Work together on SSA issues

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To the Editor:

When the SSA first publicly announced its fast-track purchase of three 15-year-old offshore supply vessels (OSVs) as replacement freight vessels, few could foresee how mistaken and misguided that decision would be. It is now clear that the SSA management was wrong at almost every step of the process.

First, SSA senior staff cost estimates for refitting the OSVs were so far off that they bordered on malfeasance. Refitting costs jumped from $4 million to $13.6 million per vessel, a $30 million cost miscalculation for all three vessels. SSA board members were not aware of the error until after the OSVs were purchased.

Second, the SSA’s boats account for 15 percent of today’s Vineyard’s carbon expenditure. However, by purchasing these fossil-fuel-guzzling OSVs, which may serve the Islands for another two to three decades, the SSA chose to significantly increase that percentage with a serious long-term negative environmental impact. This error may prevent the Vineyard from reaching its publicly announced 100 percent renewable energy goals by 2040.

Third, the phenomenal costs of retrofitting the OSVs with hybrid engines will likely make that impossible. This is because the SSA is already financially overextended, needing to float bonds to help finance the $32 million new Woods Hole ticketing building, $65 million for the completed waterside reconstruction, $16 million for its Falmouth administrative building, and $4 million for the temporary ticket office, which was adequate for its permanent final ticketing building, but which will soon be demolished.

Fourth, why has the SSA not more actively sought federal funding for more climate-friendly vessel replacement under once-in-a-lifetime grant opportunities in Washington? SSA senior staff and board have moved in the opposite direction, by purchasing three fossil-fuel-only OSVs.

Fifth, the SSA kept largely quiet about the new OSVs’ having a 25 percent larger vehicle capacity than the Sankaty and Katama. Simple SSA cash-flow philosophy, class 100: Build It and They Will Come. Vineyard residents already complain about the terrible Five Corners traffic tie-ups. Can anyone imagine the additional traffic backup problems in Vineyard Haven and Woods Hole due to a 25 percent increase in trucks and vehicles with each OSV departure and arrival?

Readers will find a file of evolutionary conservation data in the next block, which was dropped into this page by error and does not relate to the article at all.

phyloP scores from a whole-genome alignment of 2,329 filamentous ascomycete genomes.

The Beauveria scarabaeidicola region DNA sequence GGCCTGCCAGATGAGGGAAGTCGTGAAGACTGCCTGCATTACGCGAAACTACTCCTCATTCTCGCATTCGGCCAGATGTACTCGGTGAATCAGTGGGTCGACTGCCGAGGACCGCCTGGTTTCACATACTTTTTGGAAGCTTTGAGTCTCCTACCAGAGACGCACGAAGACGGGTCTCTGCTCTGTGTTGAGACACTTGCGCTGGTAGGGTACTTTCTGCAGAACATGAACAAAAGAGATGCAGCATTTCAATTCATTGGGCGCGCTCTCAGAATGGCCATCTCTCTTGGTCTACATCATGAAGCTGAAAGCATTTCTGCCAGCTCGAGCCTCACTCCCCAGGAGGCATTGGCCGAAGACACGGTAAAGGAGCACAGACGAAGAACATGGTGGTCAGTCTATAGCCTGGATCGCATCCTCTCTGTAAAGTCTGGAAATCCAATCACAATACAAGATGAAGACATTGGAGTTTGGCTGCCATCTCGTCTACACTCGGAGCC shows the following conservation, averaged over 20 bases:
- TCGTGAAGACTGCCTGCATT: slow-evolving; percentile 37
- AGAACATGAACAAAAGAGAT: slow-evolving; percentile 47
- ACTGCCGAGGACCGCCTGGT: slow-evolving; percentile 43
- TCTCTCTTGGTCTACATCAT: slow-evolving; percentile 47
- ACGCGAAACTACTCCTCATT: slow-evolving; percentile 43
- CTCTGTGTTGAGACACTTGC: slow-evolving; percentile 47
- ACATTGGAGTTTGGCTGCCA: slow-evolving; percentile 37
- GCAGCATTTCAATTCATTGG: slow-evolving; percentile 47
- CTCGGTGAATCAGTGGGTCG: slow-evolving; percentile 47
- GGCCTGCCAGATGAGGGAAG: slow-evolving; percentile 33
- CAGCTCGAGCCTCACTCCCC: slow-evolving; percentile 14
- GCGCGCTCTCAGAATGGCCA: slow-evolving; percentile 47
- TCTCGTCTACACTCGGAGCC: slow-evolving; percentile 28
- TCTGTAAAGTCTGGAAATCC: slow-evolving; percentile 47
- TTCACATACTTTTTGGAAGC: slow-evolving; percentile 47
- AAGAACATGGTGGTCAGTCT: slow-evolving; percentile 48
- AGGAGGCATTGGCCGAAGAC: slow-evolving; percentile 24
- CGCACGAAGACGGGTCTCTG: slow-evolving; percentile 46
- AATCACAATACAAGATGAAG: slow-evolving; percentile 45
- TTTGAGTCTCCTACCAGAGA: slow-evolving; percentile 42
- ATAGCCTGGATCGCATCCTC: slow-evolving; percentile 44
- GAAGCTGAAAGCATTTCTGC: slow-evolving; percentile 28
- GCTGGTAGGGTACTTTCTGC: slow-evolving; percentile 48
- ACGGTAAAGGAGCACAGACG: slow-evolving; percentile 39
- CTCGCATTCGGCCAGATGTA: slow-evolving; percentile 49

For years, Falmouth residents have pushed to reduce, and not increase, traffic to Martha’s Vineyard. However, predominant Vineyard voices claimed their mainland neighbors were threatening their lifeline. They dismissed every Falmouth concern as petty, such as increased traffic congestion, increased diesel soot and noise pollution from very large trucks, children’s safety issues along Woods Hole Road, and other adverse health concerns.

By not listening to reason, Dukes County commissioners and other Vineyard leaders will finally get the bigger SSA lifeline they have yearned for: It brings ever more trucks and vehicles. In achieving their goal, they created a noose that will strangle the Vineyard in ever more serious traffic problems, higher ticket costs, and long-term negative environmental impacts. As usual, it will be too late to do anything.

It is time to bring people from both sides of the water together to discuss how to solve our common problem. Falmouth residents alone cannot bring Island residents to the table if they are not interested, or are unwilling to see what is happening to them.

The SSA’s purchase of three used OSVs encapsulates much of the SSA’s management failings and the serious oversight shortcomings of its board members, whom the SSA leads by the nose. The SSA demonstrates little forward-looking or creative thinking. It is time for Island leaders to take responsibility and look for professional and external guidance on how to exercise their overwhelming 70 percent of the SSA board vote. Rubber-stamping SSA senior staff recommendations has proven to be nothing but poor policy.

 

Damien Kuffler
Woods Hole